On Induction Of Labour


Being induced was never in my birth plan. But then again, I don’t suppose any woman plans to have an induction.

Despite this, that’s how my baby girl came into the world.

On paper, my labour probably looks horrendous. It really wasn’t. Yes, it was pretty much everything I didn’t want, but it was really fine. 

I was lucky enough to meet some amazing midwives and the level of care I received while in hospital was fantastic. What’s more, it was nowhere near as awful as I thought it would be.

I spent a lot of my pregnancy scared about labour. Fearful of the pain more than anything else.

For me though, the morning sickness was far worse. The labour, while not easy, was perfectly manageable.

So I’ve written this post to show that you can have a positive labour, even if it doesn’t go to plan.

I was a week overdue and couldn’t sleep. I was uncomfortable and fed up. Where was my baby?
After a few weeks of Braxton Hicks, my contractions had all but disappeared and it didn’t look like she’d be here anytime soon.

Around 4am I started to worry. I was used to not sleeping well as Alice used to spend most of the night kicking me. 

That night though, I couldn’t remember the last time I had felt her kick. 

When you’re pregnant, you’re continually told to get in touch with triage if you’re even slightly worried about something.

I rang the hospital and they told me to come in to be assessed for reduced movements.

When I got there, they hooked me up to a monitor which showed both mine and Alice’s heartbeats. 

After an hour of constant monitoring, I was examined by a doctor who concluded that while baby seemed perfectly fine, they might as well kick-start my labour.

Luckily, there had been a few cancellations so my induction was booked for 10.30 that morning.

Greg and I went home to re-pack our hospital bags, excited that we were finally going to meet our baby.

While we waited to go back to the hospital, we rang our families to tell them the news. Then before we knew it, it was time to get back in the car.

Despite always fearing an induction, all I felt on the drive back to the hospital was calm. I knew this was the right thing to happen.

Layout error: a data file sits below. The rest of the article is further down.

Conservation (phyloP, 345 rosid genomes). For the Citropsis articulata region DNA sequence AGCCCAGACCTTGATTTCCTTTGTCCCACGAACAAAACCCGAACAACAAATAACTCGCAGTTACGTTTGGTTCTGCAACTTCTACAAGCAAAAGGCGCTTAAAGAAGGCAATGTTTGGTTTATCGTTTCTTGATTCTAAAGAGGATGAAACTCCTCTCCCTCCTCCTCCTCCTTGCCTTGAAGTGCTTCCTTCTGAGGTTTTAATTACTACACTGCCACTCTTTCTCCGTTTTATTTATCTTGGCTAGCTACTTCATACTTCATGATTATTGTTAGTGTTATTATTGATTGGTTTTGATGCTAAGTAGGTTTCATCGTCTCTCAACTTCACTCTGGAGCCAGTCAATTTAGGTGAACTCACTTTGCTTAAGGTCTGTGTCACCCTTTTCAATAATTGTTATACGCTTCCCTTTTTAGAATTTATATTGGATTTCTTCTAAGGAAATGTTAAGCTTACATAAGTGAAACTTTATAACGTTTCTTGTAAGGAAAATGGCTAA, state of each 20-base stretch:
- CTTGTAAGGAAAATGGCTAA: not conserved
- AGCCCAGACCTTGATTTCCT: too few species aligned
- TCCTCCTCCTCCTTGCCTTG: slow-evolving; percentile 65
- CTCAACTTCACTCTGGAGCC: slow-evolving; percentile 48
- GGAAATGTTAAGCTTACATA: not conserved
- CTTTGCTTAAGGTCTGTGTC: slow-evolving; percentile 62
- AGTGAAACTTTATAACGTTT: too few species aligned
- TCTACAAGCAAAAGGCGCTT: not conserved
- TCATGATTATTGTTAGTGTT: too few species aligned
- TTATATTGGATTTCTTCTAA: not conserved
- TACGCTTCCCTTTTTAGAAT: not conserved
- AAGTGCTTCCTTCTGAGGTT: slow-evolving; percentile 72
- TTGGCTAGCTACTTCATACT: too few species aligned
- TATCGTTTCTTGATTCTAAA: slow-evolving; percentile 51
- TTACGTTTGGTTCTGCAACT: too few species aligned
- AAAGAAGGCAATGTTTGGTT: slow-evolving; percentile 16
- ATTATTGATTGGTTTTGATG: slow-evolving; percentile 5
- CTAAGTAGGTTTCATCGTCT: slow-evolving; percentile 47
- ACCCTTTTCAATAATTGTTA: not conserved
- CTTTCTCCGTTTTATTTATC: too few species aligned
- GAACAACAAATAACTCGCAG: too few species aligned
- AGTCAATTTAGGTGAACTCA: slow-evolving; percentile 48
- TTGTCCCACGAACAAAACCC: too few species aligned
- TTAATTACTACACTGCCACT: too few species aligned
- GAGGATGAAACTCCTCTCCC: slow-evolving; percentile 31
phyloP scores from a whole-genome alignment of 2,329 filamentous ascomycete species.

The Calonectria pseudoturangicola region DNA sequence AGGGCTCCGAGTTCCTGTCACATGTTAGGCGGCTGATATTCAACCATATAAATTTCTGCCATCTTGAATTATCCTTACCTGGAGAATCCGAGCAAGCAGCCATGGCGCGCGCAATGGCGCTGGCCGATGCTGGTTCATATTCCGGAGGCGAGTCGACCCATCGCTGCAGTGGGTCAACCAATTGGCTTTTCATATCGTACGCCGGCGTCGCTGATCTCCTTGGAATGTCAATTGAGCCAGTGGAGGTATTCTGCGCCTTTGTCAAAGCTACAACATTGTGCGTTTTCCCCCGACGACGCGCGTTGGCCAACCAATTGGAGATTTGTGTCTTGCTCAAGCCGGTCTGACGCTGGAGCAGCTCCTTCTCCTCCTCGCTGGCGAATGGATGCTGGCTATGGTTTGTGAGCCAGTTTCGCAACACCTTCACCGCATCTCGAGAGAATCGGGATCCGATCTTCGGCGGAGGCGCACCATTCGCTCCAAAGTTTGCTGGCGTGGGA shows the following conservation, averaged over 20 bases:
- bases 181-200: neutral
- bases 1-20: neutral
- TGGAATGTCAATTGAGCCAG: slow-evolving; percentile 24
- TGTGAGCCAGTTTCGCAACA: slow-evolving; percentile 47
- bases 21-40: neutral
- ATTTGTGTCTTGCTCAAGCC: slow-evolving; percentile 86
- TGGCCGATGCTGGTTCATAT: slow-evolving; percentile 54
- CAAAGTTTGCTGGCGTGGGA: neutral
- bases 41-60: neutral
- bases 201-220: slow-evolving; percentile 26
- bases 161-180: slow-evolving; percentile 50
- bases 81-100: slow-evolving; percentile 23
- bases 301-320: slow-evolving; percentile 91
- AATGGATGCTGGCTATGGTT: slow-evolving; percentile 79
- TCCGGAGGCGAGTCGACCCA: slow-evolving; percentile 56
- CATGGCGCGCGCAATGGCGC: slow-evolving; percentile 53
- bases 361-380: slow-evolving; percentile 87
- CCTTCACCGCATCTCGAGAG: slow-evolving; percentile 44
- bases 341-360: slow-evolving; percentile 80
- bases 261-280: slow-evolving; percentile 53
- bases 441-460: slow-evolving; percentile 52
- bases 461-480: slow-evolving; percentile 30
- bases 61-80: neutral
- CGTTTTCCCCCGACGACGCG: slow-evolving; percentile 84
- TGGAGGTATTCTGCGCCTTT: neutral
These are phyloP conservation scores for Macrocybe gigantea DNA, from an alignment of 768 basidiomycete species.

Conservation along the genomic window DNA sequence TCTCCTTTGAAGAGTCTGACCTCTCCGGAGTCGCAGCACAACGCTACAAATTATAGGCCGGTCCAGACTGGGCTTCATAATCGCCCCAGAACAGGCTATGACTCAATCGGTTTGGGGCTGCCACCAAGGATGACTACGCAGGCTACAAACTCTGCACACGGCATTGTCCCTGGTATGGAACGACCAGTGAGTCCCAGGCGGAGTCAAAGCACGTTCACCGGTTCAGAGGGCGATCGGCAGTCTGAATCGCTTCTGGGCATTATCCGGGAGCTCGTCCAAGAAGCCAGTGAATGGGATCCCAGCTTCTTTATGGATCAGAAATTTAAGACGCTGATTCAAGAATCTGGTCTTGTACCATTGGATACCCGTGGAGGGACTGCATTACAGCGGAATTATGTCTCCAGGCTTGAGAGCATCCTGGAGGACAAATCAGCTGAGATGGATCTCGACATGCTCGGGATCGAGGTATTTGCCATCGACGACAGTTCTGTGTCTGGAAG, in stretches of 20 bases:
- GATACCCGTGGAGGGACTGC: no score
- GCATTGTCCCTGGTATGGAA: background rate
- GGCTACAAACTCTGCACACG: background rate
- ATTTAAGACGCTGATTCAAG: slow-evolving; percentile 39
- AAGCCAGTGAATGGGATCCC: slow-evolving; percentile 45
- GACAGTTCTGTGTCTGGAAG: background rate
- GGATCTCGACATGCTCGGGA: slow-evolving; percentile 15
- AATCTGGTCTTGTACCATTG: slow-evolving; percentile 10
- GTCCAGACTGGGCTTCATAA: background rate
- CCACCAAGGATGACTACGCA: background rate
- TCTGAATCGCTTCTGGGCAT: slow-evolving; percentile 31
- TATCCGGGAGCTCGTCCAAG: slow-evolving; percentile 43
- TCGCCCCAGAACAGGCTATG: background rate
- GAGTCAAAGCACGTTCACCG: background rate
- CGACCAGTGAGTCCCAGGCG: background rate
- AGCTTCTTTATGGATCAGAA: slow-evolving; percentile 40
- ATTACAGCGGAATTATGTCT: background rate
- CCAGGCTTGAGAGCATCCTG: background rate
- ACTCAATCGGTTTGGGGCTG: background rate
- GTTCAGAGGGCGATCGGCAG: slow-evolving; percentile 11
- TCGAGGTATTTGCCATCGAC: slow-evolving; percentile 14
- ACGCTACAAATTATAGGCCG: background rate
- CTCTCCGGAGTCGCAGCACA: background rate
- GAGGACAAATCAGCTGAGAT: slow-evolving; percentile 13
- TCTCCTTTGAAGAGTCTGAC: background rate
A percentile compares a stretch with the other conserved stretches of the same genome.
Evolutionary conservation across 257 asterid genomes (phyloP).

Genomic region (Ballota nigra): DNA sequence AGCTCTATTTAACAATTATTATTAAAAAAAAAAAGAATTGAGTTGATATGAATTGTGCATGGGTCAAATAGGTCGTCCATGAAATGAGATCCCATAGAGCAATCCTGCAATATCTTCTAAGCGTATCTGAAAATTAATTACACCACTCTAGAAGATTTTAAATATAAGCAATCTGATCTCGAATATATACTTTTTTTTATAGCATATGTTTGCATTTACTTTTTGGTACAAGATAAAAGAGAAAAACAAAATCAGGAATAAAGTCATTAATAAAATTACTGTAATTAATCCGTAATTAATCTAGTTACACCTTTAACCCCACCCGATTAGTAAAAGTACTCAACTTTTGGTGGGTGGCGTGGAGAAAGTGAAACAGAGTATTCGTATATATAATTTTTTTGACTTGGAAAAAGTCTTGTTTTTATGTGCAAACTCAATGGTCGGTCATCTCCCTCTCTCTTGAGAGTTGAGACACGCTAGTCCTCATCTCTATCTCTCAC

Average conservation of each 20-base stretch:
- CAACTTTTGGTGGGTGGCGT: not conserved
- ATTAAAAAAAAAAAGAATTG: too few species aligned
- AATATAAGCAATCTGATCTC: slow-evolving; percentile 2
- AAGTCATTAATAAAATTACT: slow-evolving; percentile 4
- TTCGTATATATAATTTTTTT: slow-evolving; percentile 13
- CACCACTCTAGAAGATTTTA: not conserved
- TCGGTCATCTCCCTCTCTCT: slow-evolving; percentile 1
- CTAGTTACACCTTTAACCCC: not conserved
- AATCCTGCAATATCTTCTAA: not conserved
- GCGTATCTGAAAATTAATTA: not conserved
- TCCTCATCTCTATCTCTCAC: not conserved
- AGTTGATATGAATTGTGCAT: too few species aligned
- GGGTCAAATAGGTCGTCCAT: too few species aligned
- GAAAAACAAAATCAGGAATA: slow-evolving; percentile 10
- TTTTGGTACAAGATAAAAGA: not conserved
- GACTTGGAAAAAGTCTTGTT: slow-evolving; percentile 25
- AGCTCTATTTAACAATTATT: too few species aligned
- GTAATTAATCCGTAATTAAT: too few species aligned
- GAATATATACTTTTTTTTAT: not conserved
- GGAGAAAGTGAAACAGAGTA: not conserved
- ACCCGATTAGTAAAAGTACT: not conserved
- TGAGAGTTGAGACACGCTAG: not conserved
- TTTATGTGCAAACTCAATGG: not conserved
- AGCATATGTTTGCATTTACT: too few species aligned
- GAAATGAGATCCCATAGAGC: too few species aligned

I think all women get to a point in their pregnancy when you just want to meet your baby. And no matter what happens in the meantime, knowing that moment is going to happen any day is all you need to get you through.

After a few delays, I was finally induced around 1.30pm. My contractions started an hour later, and they came thick and fast.

I’m not sure how long it was until they next examined me but I’d gone from 1cm to 4cm dilated. Finally, I was given gas and air to manage the pain.

Those first few hours of contractions were definitely the worst. The amazing thing is, you soon get used to the pain and it becomes bearable. Especially with gas and air.

The rest of my labour moved slowly. Around 6am on the Tuesday, my waters broke. Another check confirmed I was 8cm dilated. Almost on the home stretch!

Then I suddenly got an overwhelming urge to push. I couldn’t hang on, despite what the midwife said.

Greg was amazing from start to finish. He gave me the calm and quiet I needed to focus. He talked when I wanted to chat. He held my hand and rubbed my back when I was in pain. He was the perfect birth partner, just as I knew he would be.

Eventually, I was told to go with my body. After an hour or so of pushing though, my cervix became inflamed. I went from 8cm to 6cm dilated.

If I’d been able to hang on, Alice would have come out in a few pushes, I’m certain.

Because my cervix was inflamed, they told me I’d need to have an epidural and just wait it out until I was 10cm dilated and could push again.

It was just my luck that the epidural wore off after a few hours, and needed to be topped up twice before I was ready to push again.

At 9pm, I was 9.5cm dilated. I was told they’d give me an hour of pushing. If she didn’t come in that time, they’d take me to theatre.

45 minutes later, she still hadn’t budged. The little monkey had turned her head to the side so it was going to be impossible to get her out with pushing alone.

I was prepped for theatre. If they couldn’t coax her out with forceps, they were going to give me a general anaesthetic and perform a C-section.

It didn’t come to that. The anaesthetic I was given to numb the area didn’t kick in until Alice was out of me. 

After over 33 hours of labour, Alice was delivered by forceps at 10.56pm on Tuesday 22nd November.

She was placed on my chest before being taken away to be cleaned and weighed. 
She was 7lbs 11oz of perfection. We were finally parents!

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